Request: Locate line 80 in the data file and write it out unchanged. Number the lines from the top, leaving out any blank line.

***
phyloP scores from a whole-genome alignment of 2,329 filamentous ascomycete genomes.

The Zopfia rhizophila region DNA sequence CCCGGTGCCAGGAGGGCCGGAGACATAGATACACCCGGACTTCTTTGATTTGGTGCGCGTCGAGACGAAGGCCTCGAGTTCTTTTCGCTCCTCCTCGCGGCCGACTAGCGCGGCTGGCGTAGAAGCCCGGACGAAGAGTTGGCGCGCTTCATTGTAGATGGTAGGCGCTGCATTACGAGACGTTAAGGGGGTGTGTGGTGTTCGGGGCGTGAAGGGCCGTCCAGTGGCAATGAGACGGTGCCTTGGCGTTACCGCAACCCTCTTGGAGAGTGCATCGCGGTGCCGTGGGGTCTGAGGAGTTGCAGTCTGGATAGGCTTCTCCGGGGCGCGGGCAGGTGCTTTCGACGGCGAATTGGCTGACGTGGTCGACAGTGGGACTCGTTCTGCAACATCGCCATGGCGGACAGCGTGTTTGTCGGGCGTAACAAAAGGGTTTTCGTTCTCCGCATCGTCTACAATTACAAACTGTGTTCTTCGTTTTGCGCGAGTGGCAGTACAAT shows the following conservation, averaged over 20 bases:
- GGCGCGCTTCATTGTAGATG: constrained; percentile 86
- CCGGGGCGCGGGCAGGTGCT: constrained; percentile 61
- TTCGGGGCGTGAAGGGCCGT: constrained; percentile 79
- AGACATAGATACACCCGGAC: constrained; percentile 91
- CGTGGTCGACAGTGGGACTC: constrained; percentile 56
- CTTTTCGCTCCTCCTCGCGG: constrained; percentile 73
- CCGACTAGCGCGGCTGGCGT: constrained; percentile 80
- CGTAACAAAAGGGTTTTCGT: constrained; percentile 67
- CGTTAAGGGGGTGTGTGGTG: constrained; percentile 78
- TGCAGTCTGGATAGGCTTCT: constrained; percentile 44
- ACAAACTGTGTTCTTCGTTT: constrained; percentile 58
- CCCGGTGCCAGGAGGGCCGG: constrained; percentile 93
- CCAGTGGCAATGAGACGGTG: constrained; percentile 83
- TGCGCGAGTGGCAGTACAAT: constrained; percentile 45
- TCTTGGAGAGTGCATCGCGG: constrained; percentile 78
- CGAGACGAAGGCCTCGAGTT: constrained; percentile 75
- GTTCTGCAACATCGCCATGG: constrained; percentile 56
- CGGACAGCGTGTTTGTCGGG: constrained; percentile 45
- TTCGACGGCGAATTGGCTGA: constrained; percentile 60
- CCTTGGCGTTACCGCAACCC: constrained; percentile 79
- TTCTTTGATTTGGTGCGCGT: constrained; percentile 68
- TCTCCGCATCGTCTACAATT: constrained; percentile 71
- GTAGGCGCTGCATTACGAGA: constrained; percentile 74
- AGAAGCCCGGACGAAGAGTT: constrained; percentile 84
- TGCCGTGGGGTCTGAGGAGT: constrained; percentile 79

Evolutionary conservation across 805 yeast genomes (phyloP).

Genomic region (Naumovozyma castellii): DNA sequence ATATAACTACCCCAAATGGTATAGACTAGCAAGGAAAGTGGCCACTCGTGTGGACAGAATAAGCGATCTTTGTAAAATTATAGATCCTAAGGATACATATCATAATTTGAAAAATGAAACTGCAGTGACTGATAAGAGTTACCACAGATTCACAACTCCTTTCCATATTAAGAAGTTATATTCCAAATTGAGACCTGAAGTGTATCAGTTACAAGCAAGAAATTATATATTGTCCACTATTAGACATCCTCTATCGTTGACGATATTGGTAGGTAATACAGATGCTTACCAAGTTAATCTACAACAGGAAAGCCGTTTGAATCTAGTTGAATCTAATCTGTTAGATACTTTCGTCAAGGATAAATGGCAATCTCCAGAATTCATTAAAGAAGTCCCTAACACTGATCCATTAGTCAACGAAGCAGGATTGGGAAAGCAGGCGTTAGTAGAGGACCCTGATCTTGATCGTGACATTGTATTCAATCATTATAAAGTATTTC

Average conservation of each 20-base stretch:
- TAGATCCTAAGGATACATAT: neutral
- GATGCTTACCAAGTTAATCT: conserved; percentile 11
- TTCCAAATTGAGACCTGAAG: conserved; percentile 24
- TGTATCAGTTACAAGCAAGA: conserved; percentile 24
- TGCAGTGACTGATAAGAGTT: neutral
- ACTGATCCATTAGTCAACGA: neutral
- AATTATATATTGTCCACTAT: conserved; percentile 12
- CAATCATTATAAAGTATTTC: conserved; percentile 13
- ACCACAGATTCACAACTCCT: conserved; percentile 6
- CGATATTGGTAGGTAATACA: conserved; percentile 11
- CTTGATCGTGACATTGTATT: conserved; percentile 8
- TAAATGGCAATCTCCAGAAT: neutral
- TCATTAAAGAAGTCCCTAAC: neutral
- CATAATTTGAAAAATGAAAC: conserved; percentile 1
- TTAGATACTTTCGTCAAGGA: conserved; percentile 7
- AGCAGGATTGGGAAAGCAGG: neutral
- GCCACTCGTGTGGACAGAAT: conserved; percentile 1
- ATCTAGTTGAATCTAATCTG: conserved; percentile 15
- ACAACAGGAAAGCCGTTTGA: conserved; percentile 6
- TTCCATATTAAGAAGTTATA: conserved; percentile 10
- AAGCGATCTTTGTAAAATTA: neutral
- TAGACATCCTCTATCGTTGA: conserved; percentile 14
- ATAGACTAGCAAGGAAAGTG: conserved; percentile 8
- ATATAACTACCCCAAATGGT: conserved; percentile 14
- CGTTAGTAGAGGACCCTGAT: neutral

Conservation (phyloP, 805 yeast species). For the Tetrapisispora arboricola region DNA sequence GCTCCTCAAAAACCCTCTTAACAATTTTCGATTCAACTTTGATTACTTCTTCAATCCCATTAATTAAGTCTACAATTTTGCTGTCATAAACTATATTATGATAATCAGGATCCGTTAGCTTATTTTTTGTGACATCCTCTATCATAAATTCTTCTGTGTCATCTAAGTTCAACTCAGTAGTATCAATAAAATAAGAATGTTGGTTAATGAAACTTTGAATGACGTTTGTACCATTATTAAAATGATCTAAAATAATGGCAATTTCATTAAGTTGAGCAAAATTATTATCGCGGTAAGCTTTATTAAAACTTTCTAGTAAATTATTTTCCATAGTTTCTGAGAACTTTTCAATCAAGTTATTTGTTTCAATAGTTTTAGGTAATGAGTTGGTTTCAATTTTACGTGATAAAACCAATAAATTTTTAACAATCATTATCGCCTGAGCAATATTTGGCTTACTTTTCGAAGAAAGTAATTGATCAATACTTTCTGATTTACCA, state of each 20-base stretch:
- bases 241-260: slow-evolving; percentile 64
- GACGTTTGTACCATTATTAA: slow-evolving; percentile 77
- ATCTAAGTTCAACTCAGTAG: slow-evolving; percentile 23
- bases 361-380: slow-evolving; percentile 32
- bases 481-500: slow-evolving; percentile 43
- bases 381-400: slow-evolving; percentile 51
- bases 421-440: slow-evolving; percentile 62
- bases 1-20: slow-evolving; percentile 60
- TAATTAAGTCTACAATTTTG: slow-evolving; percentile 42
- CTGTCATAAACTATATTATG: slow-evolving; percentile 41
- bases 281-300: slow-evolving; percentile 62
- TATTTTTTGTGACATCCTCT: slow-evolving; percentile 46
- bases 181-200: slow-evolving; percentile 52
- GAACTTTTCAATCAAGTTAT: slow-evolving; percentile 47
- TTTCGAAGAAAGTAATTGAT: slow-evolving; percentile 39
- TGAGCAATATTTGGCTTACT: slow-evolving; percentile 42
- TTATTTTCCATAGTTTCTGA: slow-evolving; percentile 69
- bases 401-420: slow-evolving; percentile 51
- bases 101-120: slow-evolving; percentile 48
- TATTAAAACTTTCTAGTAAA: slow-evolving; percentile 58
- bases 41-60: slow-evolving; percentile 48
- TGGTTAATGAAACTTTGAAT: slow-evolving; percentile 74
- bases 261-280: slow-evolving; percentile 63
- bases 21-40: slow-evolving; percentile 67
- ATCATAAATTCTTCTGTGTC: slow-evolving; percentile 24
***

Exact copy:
- bases 21-40: slow-evolving; percentile 67